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Temporary but welcome helping hand

© UNICEF Philippines/2005/Bondoc
A family in Camarines Sur opens a pack of relief items from UNICEF.

These are stories
that touch our hearts,
keep us grounded
to what we have
always believed in ---
children have rights.


They are after all
our future.

 

By Dinna Louise C. Dayao
UNICEF helps families in the province of Camarines Sur
deal with the typhoon tragedy.

AT BOTH the Del Carmen and Tamban docks, residents young and old eagerly awaited the arrival of the relief goods. A festive atmosphere filled the air. They happily pitched in to bring the goods from the dock to the barangay halls, about a kilometer away.

Without a doubt, typhoons Unding and Yoyong affected the lives of all the residents of Barangays Del Carmen and Tamban, albeit in varying degrees. Luzviminda San Juan’s repairs on her storm-damaged house have so strained her finances that she could not afford to keep Arthur, her smart 12-year-old son, in school. Lilia Pacay supplements her family’s meals with cassava while waiting for her vegetable garden to bear fruit. And Magdalena Boranilla’s cracked toilet bowl, damaged during typhoon Yoyong in December, was still broken three months later.

The residents of Barangays Del Carmen and Tamban know that it would take more than a shipment of relief goods to make up for the natural disasters that have brought them much suffering. Still, for the moment, for folks who barely eke out a living by planting vegetables and coconuts or making charcoal, UNICEF’s relief goods were a godsend.

The actual relief distribution itself had the air of gravity of a formal ceremony. As the residents were called, they surrendered their claim stubs and signed their names on a master list. Some were clearly not used to writing and seemed embarrassed to be the center of momentary attention. A few waited with bated breath for their names to be called, fearful of not getting their share. Others seemed pensive, perhaps even a little sad, that they had to depend on the kindness of strangers for their most basic needs.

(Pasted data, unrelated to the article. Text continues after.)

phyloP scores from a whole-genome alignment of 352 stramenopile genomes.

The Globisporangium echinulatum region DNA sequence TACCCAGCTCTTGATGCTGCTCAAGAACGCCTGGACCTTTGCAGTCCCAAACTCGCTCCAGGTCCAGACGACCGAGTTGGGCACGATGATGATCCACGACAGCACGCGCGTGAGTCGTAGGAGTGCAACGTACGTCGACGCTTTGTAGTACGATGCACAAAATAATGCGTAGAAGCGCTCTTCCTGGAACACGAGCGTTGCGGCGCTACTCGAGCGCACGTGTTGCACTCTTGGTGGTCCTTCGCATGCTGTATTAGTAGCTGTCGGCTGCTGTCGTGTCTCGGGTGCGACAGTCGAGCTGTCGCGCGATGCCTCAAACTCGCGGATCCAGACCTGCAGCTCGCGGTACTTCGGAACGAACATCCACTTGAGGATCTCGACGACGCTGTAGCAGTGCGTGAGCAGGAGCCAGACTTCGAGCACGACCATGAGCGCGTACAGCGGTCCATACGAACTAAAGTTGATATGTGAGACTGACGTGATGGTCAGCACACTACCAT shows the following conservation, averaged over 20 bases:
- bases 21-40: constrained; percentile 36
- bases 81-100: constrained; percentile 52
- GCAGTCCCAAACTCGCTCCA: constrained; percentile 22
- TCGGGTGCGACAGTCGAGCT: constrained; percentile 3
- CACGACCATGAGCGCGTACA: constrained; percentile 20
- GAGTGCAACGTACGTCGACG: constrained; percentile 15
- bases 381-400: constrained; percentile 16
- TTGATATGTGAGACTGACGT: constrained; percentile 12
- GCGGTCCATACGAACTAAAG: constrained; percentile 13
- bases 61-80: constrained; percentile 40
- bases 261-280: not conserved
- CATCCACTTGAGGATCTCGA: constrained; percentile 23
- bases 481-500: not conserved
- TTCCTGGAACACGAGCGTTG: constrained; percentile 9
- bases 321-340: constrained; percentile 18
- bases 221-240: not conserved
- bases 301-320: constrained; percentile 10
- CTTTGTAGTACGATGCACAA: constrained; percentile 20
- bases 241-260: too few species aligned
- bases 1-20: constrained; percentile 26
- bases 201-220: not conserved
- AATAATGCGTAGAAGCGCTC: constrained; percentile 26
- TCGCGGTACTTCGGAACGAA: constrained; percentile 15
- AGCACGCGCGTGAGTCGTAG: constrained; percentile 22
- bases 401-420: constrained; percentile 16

Yet all were grateful for UNICEF’s help. Pacay expressed this heartfelt appreciation well. When asked what she would tell the donors if she could meet them face to face, she replied, “Nagpapasalamat kami dahil kahit hindi nila kami nakikita ay bukas ang puso nila sa amin (We’re grateful that even if they don’t know us, they have opened their hearts to us).”

Soon, everyone had gotten their family packs and headed for home. Moments later, the breeze wafted the distinctive smell of dried fish, baking in the sun. Mung bean, sautéed in garlic and onions, with a little soup, simmered on stoves. Children happily tried on their new brightly colored T-shirts.

Everyone knew that the typhoons would come again, wreaking havoc on life and limb. For the moment, though, they were content to have warm food in their stomachs, nap on a mat with their loved ones, and say a little prayer that they had made it through the storms.

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